The Fresh Loaf

News & Information for Amateur Bakers and Artisan Bread Enthusiasts

Advice needed - I want holes in my bread

Udoughgirl's picture
Udoughgirl

Advice needed - I want holes in my bread

I've dabbled in bread baking on and off for years and I keep getting the same result - a dense loaf with a fine crumb. I've tried less yeast + longer rise, different flour brands, different yeasts (always packets though), ciabatta, baguette and pizza dough recipies, but all come out more dense than I want. They're good for sandwiches but not for crusty bread wonderfulness. I do not use a bread machine. I knead either entirely by hand or start with food processor and finish by hand. What's the secret to stretchy holey bread?  If it's in rising/proofing, could you point me to your favorite book chapter or article on this?  Thanks  Doh


 

LindyD's picture
LindyD

You might find the TFL handbook helpful for a start (see the tab at the top of the screen).


Then try the relatively easy
ficelle
recipe.  Follow it carefully and you'll get a lovely, open crumb.


I trust you have a scale for weighing your ingredients?

Udoughgirl's picture
Udoughgirl

Thank you. I was just reading the TFL handbook. I also followed a link to some helpful videos from a Montana baker whose kneading technique is different.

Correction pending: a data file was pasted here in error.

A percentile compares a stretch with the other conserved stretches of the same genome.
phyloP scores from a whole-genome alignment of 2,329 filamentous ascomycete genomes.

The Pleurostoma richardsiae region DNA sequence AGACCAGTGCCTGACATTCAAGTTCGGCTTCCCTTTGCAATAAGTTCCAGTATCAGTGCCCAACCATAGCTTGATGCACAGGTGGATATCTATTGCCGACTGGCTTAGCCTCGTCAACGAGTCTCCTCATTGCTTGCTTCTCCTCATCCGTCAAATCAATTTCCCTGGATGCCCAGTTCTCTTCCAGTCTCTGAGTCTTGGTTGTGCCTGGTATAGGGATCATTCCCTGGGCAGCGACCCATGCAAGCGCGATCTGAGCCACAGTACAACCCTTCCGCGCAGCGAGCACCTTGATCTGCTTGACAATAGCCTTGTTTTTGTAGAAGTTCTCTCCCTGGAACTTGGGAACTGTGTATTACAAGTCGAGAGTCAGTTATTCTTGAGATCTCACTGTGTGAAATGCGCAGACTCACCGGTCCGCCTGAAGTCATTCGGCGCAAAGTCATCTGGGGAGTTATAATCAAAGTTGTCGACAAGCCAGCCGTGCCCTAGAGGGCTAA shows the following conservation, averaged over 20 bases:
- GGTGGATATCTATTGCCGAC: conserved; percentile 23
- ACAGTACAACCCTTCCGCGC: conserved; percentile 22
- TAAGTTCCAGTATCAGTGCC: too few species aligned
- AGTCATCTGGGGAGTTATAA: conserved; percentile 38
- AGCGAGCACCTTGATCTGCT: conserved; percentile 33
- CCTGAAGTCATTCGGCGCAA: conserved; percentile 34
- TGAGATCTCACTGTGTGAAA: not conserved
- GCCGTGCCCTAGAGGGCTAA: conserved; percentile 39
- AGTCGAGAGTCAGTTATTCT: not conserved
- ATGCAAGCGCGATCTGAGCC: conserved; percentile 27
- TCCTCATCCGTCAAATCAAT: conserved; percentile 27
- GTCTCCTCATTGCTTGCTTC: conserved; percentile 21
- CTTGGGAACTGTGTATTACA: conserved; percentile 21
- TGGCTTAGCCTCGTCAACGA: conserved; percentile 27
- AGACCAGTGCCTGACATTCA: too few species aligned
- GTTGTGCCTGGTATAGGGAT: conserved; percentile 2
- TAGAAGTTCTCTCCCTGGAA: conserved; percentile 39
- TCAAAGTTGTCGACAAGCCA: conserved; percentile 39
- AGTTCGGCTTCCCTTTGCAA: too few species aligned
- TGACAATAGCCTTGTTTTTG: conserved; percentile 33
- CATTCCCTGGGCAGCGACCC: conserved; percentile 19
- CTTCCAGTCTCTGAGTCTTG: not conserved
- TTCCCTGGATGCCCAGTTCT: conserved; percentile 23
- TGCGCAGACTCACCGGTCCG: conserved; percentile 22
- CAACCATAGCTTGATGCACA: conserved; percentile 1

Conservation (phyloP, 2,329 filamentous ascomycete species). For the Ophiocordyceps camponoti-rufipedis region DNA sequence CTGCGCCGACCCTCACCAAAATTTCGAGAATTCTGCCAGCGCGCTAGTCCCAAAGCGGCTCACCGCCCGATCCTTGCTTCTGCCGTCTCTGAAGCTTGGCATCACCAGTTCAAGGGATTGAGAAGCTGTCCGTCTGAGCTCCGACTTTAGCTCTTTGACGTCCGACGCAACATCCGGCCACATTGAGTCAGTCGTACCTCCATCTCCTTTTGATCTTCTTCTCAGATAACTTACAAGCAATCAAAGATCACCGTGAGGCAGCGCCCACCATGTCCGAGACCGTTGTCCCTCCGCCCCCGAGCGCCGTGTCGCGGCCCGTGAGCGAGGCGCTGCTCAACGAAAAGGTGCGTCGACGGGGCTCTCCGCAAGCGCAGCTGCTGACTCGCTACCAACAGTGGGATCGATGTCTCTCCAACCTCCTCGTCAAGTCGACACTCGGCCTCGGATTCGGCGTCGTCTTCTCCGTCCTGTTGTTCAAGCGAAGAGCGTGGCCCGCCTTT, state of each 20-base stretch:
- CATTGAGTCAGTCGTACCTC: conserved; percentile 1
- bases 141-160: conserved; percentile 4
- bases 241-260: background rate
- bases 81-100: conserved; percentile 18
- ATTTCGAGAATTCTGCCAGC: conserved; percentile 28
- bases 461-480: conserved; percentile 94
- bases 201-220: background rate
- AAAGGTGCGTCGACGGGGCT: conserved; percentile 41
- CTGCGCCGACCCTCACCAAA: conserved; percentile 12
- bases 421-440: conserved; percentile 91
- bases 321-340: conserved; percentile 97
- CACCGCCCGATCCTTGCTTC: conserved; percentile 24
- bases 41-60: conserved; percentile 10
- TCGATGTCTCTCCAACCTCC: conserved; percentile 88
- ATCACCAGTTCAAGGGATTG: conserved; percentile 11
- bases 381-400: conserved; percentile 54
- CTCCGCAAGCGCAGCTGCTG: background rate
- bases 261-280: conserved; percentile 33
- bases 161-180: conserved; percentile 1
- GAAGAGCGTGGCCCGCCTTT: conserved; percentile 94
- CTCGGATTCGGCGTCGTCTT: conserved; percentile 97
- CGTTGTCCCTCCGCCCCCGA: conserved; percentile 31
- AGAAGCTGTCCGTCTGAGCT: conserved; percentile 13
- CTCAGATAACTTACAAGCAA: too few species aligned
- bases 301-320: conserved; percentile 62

No, I don't weigh my ingredients and don't have a scale. Hmmm. Thanks for mentioning it.

cleancarpetman's picture
cleancarpetman

Udoughgirl--I had the same problem when I came to this site.  I started making My Daily Bread out of the recipe file and have continued to refine my results.  At first it was intolerably too slack to handle but advice from Floyd said he folded the bread on a highly floured board and that made all the difference but I still used a bench knife to aid in the first few folds.  My latest attempt is posted on the bottom of the thread, My Daily Bread.


http://www.thefreshloaf.com/recipes/mydailybread#comment-57501


ccm

Udoughgirl's picture
Udoughgirl

Oooh, lovely loaf. And a nice long thread to read through for tips. Thanks.

ehanner's picture
ehanner

Hi there Udoughgirl,